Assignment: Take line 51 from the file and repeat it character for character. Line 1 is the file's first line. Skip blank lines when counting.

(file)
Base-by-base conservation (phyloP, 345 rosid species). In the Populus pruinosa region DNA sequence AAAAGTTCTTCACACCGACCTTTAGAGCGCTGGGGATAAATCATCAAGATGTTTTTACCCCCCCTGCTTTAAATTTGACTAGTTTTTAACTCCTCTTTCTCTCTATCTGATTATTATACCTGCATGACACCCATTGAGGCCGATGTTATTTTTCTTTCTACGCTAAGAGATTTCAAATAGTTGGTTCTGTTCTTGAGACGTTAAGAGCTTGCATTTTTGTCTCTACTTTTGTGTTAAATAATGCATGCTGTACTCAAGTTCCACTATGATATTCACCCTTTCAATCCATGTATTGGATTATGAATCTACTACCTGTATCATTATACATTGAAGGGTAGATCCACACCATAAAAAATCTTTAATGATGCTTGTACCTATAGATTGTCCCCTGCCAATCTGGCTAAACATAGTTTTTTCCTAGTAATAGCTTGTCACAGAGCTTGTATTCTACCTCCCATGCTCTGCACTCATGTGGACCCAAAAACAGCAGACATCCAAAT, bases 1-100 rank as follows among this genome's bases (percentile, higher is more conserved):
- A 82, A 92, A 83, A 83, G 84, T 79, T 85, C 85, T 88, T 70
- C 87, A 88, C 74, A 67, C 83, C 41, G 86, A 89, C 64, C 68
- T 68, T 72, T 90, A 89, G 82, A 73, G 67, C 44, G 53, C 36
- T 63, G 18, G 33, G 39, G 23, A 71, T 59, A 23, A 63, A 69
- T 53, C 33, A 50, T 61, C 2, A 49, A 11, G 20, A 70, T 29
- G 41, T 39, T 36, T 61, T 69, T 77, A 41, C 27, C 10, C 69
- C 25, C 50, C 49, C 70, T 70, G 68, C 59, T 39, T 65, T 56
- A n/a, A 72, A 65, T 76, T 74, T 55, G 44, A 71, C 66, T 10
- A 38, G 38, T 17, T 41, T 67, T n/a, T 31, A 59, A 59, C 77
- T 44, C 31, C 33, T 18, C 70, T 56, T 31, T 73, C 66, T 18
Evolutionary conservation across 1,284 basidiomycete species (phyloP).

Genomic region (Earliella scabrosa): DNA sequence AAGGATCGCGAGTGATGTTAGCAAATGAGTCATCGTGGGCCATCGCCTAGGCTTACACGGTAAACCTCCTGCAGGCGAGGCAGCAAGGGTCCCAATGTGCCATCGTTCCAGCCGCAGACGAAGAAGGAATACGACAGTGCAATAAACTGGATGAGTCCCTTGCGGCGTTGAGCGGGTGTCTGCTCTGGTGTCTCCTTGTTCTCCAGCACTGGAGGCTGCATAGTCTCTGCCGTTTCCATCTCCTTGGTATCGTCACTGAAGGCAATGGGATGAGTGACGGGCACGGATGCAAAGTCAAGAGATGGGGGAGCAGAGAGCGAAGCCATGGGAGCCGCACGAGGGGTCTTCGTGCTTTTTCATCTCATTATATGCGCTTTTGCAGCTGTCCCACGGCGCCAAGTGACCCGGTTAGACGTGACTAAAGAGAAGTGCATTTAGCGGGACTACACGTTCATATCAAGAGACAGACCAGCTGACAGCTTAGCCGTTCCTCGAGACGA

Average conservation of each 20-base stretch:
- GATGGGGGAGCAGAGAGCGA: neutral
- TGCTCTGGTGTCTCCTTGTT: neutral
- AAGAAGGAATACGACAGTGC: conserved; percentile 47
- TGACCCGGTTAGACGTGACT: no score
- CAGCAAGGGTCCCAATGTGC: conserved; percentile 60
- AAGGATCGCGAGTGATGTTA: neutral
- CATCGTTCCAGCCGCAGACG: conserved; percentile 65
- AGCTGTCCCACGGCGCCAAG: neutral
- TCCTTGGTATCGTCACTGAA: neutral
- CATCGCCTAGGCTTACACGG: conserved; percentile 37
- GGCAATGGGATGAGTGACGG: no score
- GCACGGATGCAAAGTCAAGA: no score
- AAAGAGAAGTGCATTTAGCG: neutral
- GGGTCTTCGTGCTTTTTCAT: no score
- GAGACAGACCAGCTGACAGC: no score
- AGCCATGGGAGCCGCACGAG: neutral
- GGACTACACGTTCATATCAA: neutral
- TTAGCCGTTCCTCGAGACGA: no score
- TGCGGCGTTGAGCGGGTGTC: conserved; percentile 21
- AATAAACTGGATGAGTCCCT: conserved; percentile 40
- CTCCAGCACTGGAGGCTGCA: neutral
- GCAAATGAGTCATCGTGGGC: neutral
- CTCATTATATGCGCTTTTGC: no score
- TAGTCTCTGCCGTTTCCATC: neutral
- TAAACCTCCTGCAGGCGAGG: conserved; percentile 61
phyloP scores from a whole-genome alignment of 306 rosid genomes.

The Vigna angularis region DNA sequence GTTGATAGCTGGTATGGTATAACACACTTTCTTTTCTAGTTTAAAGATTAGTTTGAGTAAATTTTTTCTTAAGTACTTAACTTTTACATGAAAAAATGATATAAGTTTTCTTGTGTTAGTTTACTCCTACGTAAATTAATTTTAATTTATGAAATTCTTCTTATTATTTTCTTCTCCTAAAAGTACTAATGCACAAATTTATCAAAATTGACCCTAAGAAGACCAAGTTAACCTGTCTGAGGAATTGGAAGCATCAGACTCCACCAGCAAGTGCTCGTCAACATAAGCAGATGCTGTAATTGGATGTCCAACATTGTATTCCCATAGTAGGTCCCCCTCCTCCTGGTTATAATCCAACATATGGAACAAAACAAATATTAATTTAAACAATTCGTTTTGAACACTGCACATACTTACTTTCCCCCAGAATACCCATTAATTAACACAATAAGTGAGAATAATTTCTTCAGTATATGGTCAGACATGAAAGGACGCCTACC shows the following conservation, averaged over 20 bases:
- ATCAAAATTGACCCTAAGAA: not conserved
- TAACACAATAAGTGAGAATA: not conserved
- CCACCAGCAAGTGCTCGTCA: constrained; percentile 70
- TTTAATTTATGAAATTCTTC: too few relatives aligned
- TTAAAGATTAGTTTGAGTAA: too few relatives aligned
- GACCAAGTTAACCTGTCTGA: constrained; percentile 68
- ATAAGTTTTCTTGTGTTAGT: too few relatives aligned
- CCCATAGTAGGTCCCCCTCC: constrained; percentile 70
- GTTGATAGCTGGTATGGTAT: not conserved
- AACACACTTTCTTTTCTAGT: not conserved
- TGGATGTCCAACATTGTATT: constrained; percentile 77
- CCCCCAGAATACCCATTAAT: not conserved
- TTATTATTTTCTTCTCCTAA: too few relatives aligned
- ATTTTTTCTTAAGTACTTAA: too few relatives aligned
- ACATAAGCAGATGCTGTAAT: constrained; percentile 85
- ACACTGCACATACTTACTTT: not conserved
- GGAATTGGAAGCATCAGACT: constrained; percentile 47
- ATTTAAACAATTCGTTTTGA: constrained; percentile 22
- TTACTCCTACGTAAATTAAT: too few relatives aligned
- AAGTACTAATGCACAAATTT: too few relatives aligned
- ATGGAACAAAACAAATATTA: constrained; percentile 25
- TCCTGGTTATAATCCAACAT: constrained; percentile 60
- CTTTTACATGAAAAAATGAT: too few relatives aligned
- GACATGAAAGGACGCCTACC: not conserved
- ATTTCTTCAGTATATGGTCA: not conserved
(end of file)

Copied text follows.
- AACACACTTTCTTTTCTAGT: not conserved